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In re Factor VIII or IX Concentrate Blood Products Liability Litigation

July 14, 2009

IN RE FACTOR VIII OR IX CONCENTRATE BLOOD PRODUCTS LIABILITY LITIGATION
THIS DOCUMENT RELATES TO: CHANG, ET AL.
v.
BAYER CORP., ET AL.,
PENG, ET AL.
v.
BAYER CORP., ET AL.,
HO, ET AL.
v.
BAYER CORP., ET AL.,



MDL 986

MEMORANDUM OPINION AND ORDER

(Ruling on Defendants' Renewed Taiwan Forum Non Conveniens Motion)

Earlier this year the court dismissed the tort claims of the Taiwanese residents in this multidistrict litigation*fn1 on the ground that they were barred by limitations. In re Factor VIII or IX Concentrate Blood Prods. Liab. Litig., No. 93 C 7452, 2009 WL 804018 (N.D. Ill. Mar. 26, 2009). The plaintiffs have appealed that decision, and the Court of Appeals has stayed the appeal pending this court's decision on the Defendants' Renewed Motion to Dismiss Plaintiffs from Taiwan on Grounds of Forum Non Conveniens. That motion is the subject of this opinion.

The tort claims we dismissed as barred by limitations were plaintiffs' negligence claims and their claims that defendants fraudulently induced them to settle the negligence claims. We held that these tort claims are barred by the limitations laws of both Taiwan and California.

Plaintiffs have a remaining claim for breach of contract that is not barred by limitations. This is the claim that defendants address in their renewed forum non conveniens motion. The claim is that, as part of the 1998 settlement agreement, the defendants agreed to pay each plaintiff the sum of $60,000 plus whatever sums might be required to make their total payments equal to those received by other persons who settled their claims with the defendants. The parties refer to this provision for the additional payments as the "scale-up" provision of the settlement agreement. Plaintiffs claim that the defendants have breached this scale-up provision by refusing to pay them additional monies necessary to make their payments equal to those received by other claimants.

The parties disagree about the meaning of the scale-up provision. Plaintiffs allege that the other "claimants" whose payments are to be compared to theirs are any claimants with whom the defendants have settled, anywhere in the world. Defendants say the provision refers only to other Taiwanese claimants with whom they might settle. Some court will have to decide this dispute, and the choice of that forum is the subject of the defendants' present motion.

DISCUSSION

Defendants contend, for several reasons, that Taiwan is a more convenient forum than either of the transferor courts in California. We will address their arguments in due course, but first we will deal with a threshold question raised by the plaintiffs. They contend that we have already denied the defendants' forum non conveniens motion and that the present "renewed" motion is an inappropriate request for reconsideration. (Taiwanese Pls.' Opp'n to Defs.' Renewed Mot. to Dismiss Pls. from Taiwan on Grounds of Forum Non Conveniens at 8-9.) Plaintiffs misapprehend the nature of our denial of defendants' initial forum non conveniens motion, In re Factor VIII or IX Concentrate Blood Products Liability Litigation, 595 F. Supp. 2d 855 (N.D. Ill. 2009) (hereinafter referred to as Chang). It is true that we denied the motion, but not on the merits. As far as the merits were concerned, we indicated that they weighed in favor of the defendants and that, "were it not for a practical consideration we [would] discuss in the next section of [the] opinion, we would grant the motion to dismiss." Id. at 874. The "practical consideration" was that the threshold question in the case was limitations, and, were the case to be refiled in Taiwan, the Taiwanese court would give priority to the limitations question, applying the same law that would be applied by the California courts. Therefore, we stated,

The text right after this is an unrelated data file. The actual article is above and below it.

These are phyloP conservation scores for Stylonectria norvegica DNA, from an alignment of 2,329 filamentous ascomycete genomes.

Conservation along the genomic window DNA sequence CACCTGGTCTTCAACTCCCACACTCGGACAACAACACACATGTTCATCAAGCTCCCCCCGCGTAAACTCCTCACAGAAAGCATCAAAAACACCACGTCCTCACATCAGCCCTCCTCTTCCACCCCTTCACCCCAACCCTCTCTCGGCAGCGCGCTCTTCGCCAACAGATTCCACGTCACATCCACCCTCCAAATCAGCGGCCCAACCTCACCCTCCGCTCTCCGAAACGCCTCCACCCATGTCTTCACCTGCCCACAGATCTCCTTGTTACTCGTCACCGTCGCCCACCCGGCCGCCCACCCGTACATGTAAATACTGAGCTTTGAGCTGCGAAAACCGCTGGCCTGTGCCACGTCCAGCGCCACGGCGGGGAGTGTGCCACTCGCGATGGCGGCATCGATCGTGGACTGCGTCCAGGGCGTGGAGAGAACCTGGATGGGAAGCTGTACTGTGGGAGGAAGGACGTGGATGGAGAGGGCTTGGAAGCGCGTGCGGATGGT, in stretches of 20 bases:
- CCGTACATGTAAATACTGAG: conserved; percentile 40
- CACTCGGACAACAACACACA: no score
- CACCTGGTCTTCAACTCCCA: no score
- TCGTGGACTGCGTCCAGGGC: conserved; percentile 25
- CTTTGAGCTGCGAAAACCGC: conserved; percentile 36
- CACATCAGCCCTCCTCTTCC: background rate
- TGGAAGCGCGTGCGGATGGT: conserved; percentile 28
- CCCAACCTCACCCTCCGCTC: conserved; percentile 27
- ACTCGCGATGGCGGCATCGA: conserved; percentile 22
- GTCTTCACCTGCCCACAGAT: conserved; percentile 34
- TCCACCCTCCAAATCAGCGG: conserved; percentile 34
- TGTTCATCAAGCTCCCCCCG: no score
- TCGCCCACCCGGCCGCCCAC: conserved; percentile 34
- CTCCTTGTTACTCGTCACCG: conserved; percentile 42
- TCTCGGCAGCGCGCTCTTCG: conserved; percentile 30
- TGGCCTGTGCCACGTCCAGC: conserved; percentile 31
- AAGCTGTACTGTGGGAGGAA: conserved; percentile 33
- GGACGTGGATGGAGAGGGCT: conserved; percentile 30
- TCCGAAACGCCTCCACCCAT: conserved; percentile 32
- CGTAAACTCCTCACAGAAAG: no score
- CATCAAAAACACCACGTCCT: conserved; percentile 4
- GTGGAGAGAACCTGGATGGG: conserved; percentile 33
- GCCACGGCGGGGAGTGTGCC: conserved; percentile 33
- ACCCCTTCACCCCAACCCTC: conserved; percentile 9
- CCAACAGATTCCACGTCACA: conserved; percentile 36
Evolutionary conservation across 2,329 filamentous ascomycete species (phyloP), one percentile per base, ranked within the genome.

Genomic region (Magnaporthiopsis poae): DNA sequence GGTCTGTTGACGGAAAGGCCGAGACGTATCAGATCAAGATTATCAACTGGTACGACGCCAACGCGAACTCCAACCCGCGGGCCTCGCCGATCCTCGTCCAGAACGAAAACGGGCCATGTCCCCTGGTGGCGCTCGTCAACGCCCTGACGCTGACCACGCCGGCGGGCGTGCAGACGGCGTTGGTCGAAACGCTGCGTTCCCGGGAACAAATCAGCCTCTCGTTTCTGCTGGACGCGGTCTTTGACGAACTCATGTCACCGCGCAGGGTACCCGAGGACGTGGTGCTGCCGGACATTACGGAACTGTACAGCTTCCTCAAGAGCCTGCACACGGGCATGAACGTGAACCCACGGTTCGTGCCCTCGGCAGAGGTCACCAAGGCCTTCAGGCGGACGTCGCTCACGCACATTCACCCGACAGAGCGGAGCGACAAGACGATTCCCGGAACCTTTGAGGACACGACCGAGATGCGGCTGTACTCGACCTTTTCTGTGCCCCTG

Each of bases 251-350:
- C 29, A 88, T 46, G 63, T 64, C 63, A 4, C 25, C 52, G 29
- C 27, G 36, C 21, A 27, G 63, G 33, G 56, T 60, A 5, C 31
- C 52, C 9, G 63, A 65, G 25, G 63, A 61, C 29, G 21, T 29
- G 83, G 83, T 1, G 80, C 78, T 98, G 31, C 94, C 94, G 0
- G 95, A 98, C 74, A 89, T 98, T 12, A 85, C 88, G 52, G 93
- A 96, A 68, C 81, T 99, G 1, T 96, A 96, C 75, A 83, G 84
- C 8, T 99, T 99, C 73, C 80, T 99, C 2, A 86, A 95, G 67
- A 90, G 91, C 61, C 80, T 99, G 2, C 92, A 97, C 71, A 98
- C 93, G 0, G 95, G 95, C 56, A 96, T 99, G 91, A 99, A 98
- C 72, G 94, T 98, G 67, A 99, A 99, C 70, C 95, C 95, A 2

We believe it would be pointless, and that it would impose a needless expense upon the plaintiffs, for us to grant the motion to dismiss, forcing them to refile in Taiwan. The cases should remain in California, where defendants can present the same motion they would present in Taiwan. Should the California courts, or either of them, decide that the claims are not time-barred, the California court could then consider whether a forum non conveniens dismissal would be appropriate. Our denial of defendants' motion at this time is, of course, without prejudice to their renewing it in California should it become appropriate to do so.

Id. (emphasis added).

Thereafter, instead of agreeing to a suggestion of remand to the transferor courts in California, the parties agreed that we should decide the limitations motion. We then dismissed the tort claims on limitations grounds, and defendants filed their renewed forum non conveniens motion. The motion is clearly appropriate. We turn, then, to the parties' arguments regarding the merits of the renewed motion. Much of what we will say incorporates the analysis we made in Chang.

Plaintiff Chen-Chen Huang

The plaintiff Chen-Chen Huang is different from the other plaintiffs in that she was not a party to the settlement agreement. She asserts only the same negligence claim that we dismissed in Chang. Our conclusion that the negligence claim is more conveniently litigated in Taiwan than California, for the reasons asserted in Chang, 595 F. Supp. 2d at 873, remains unchanged. We will therefore grant the motion of ...


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